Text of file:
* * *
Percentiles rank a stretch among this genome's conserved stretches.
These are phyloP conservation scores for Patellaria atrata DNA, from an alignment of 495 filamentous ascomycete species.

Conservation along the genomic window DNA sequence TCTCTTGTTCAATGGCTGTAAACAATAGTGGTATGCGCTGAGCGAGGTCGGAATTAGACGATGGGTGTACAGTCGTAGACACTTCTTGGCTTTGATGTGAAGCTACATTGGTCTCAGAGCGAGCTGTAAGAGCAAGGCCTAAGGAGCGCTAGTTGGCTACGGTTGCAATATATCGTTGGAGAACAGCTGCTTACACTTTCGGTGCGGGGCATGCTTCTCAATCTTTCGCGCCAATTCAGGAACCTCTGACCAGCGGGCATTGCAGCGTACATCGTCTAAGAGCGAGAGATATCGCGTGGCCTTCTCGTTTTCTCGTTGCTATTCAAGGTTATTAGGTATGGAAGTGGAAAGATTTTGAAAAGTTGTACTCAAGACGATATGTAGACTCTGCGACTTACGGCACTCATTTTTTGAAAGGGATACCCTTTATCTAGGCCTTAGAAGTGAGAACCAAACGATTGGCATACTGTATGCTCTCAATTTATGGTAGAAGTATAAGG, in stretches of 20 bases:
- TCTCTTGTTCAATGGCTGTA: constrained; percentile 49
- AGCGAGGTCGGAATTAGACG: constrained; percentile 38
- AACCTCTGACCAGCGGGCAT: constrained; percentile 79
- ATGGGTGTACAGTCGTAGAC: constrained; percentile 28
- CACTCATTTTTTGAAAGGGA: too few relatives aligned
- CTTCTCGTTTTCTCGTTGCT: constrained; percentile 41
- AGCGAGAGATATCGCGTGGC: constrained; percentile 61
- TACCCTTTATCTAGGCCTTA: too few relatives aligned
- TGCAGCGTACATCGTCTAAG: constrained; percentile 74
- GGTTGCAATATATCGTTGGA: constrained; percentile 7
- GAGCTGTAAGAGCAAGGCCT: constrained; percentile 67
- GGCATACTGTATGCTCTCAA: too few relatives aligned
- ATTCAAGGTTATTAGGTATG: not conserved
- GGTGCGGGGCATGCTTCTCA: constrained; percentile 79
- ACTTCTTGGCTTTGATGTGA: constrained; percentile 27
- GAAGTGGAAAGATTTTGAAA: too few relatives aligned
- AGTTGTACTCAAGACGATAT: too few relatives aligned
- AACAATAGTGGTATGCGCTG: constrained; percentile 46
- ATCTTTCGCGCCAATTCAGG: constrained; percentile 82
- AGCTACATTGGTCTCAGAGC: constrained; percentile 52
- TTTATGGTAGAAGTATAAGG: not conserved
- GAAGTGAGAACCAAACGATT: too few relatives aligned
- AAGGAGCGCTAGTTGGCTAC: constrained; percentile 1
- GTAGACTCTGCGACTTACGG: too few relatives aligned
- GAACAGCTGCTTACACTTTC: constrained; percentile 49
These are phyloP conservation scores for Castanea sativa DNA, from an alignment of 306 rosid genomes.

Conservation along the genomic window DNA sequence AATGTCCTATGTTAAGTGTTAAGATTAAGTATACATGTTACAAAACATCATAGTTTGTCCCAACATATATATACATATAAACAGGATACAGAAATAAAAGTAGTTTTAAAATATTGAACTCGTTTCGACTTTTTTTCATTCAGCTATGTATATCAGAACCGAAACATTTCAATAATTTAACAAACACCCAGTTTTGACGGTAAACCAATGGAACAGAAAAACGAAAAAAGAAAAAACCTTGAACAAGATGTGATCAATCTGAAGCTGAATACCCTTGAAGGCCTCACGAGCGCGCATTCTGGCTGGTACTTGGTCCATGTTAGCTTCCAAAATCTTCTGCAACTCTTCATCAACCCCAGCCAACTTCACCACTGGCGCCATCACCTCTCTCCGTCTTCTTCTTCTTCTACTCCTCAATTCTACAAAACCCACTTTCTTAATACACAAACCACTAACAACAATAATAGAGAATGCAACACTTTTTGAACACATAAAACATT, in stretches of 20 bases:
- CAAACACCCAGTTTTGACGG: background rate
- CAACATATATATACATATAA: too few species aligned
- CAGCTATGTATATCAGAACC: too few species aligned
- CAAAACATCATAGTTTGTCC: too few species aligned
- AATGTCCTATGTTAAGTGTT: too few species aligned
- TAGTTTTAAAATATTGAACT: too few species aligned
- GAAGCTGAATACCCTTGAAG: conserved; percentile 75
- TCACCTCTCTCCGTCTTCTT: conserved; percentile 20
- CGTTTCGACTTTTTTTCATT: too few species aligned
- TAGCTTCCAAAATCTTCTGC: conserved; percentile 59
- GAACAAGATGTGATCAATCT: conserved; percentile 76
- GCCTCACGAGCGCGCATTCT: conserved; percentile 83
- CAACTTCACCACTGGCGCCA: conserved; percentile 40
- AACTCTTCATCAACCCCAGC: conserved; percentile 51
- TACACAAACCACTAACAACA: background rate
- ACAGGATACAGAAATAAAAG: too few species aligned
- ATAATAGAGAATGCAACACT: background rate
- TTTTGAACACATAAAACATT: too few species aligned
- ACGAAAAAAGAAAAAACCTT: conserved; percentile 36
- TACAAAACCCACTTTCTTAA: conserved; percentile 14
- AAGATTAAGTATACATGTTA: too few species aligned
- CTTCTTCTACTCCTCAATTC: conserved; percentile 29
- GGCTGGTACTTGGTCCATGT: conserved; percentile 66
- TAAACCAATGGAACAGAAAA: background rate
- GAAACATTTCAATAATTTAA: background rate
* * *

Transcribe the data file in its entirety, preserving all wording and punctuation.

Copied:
Percentiles rank a stretch among this genome's conserved stretches.
These are phyloP conservation scores for Patellaria atrata DNA, from an alignment of 495 filamentous ascomycete species.

Conservation along the genomic window DNA sequence TCTCTTGTTCAATGGCTGTAAACAATAGTGGTATGCGCTGAGCGAGGTCGGAATTAGACGATGGGTGTACAGTCGTAGACACTTCTTGGCTTTGATGTGAAGCTACATTGGTCTCAGAGCGAGCTGTAAGAGCAAGGCCTAAGGAGCGCTAGTTGGCTACGGTTGCAATATATCGTTGGAGAACAGCTGCTTACACTTTCGGTGCGGGGCATGCTTCTCAATCTTTCGCGCCAATTCAGGAACCTCTGACCAGCGGGCATTGCAGCGTACATCGTCTAAGAGCGAGAGATATCGCGTGGCCTTCTCGTTTTCTCGTTGCTATTCAAGGTTATTAGGTATGGAAGTGGAAAGATTTTGAAAAGTTGTACTCAAGACGATATGTAGACTCTGCGACTTACGGCACTCATTTTTTGAAAGGGATACCCTTTATCTAGGCCTTAGAAGTGAGAACCAAACGATTGGCATACTGTATGCTCTCAATTTATGGTAGAAGTATAAGG, in stretches of 20 bases:
- TCTCTTGTTCAATGGCTGTA: constrained; percentile 49
- AGCGAGGTCGGAATTAGACG: constrained; percentile 38
- AACCTCTGACCAGCGGGCAT: constrained; percentile 79
- ATGGGTGTACAGTCGTAGAC: constrained; percentile 28
- CACTCATTTTTTGAAAGGGA: too few relatives aligned
- CTTCTCGTTTTCTCGTTGCT: constrained; percentile 41
- AGCGAGAGATATCGCGTGGC: constrained; percentile 61
- TACCCTTTATCTAGGCCTTA: too few relatives aligned
- TGCAGCGTACATCGTCTAAG: constrained; percentile 74
- GGTTGCAATATATCGTTGGA: constrained; percentile 7
- GAGCTGTAAGAGCAAGGCCT: constrained; percentile 67
- GGCATACTGTATGCTCTCAA: too few relatives aligned
- ATTCAAGGTTATTAGGTATG: not conserved
- GGTGCGGGGCATGCTTCTCA: constrained; percentile 79
- ACTTCTTGGCTTTGATGTGA: constrained; percentile 27
- GAAGTGGAAAGATTTTGAAA: too few relatives aligned
- AGTTGTACTCAAGACGATAT: too few relatives aligned
- AACAATAGTGGTATGCGCTG: constrained; percentile 46
- ATCTTTCGCGCCAATTCAGG: constrained; percentile 82
- AGCTACATTGGTCTCAGAGC: constrained; percentile 52
- TTTATGGTAGAAGTATAAGG: not conserved
- GAAGTGAGAACCAAACGATT: too few relatives aligned
- AAGGAGCGCTAGTTGGCTAC: constrained; percentile 1
- GTAGACTCTGCGACTTACGG: too few relatives aligned
- GAACAGCTGCTTACACTTTC: constrained; percentile 49
These are phyloP conservation scores for Castanea sativa DNA, from an alignment of 306 rosid genomes.

Conservation along the genomic window DNA sequence AATGTCCTATGTTAAGTGTTAAGATTAAGTATACATGTTACAAAACATCATAGTTTGTCCCAACATATATATACATATAAACAGGATACAGAAATAAAAGTAGTTTTAAAATATTGAACTCGTTTCGACTTTTTTTCATTCAGCTATGTATATCAGAACCGAAACATTTCAATAATTTAACAAACACCCAGTTTTGACGGTAAACCAATGGAACAGAAAAACGAAAAAAGAAAAAACCTTGAACAAGATGTGATCAATCTGAAGCTGAATACCCTTGAAGGCCTCACGAGCGCGCATTCTGGCTGGTACTTGGTCCATGTTAGCTTCCAAAATCTTCTGCAACTCTTCATCAACCCCAGCCAACTTCACCACTGGCGCCATCACCTCTCTCCGTCTTCTTCTTCTTCTACTCCTCAATTCTACAAAACCCACTTTCTTAATACACAAACCACTAACAACAATAATAGAGAATGCAACACTTTTTGAACACATAAAACATT, in stretches of 20 bases:
- CAAACACCCAGTTTTGACGG: background rate
- CAACATATATATACATATAA: too few species aligned
- CAGCTATGTATATCAGAACC: too few species aligned
- CAAAACATCATAGTTTGTCC: too few species aligned
- AATGTCCTATGTTAAGTGTT: too few species aligned
- TAGTTTTAAAATATTGAACT: too few species aligned
- GAAGCTGAATACCCTTGAAG: conserved; percentile 75
- TCACCTCTCTCCGTCTTCTT: conserved; percentile 20
- CGTTTCGACTTTTTTTCATT: too few species aligned
- TAGCTTCCAAAATCTTCTGC: conserved; percentile 59
- GAACAAGATGTGATCAATCT: conserved; percentile 76
- GCCTCACGAGCGCGCATTCT: conserved; percentile 83
- CAACTTCACCACTGGCGCCA: conserved; percentile 40
- AACTCTTCATCAACCCCAGC: conserved; percentile 51
- TACACAAACCACTAACAACA: background rate
- ACAGGATACAGAAATAAAAG: too few species aligned
- ATAATAGAGAATGCAACACT: background rate
- TTTTGAACACATAAAACATT: too few species aligned
- ACGAAAAAAGAAAAAACCTT: conserved; percentile 36
- TACAAAACCCACTTTCTTAA: conserved; percentile 14
- AAGATTAAGTATACATGTTA: too few species aligned
- CTTCTTCTACTCCTCAATTC: conserved; percentile 29
- GGCTGGTACTTGGTCCATGT: conserved; percentile 66
- TAAACCAATGGAACAGAAAA: background rate
- GAAACATTTCAATAATTTAA: background rate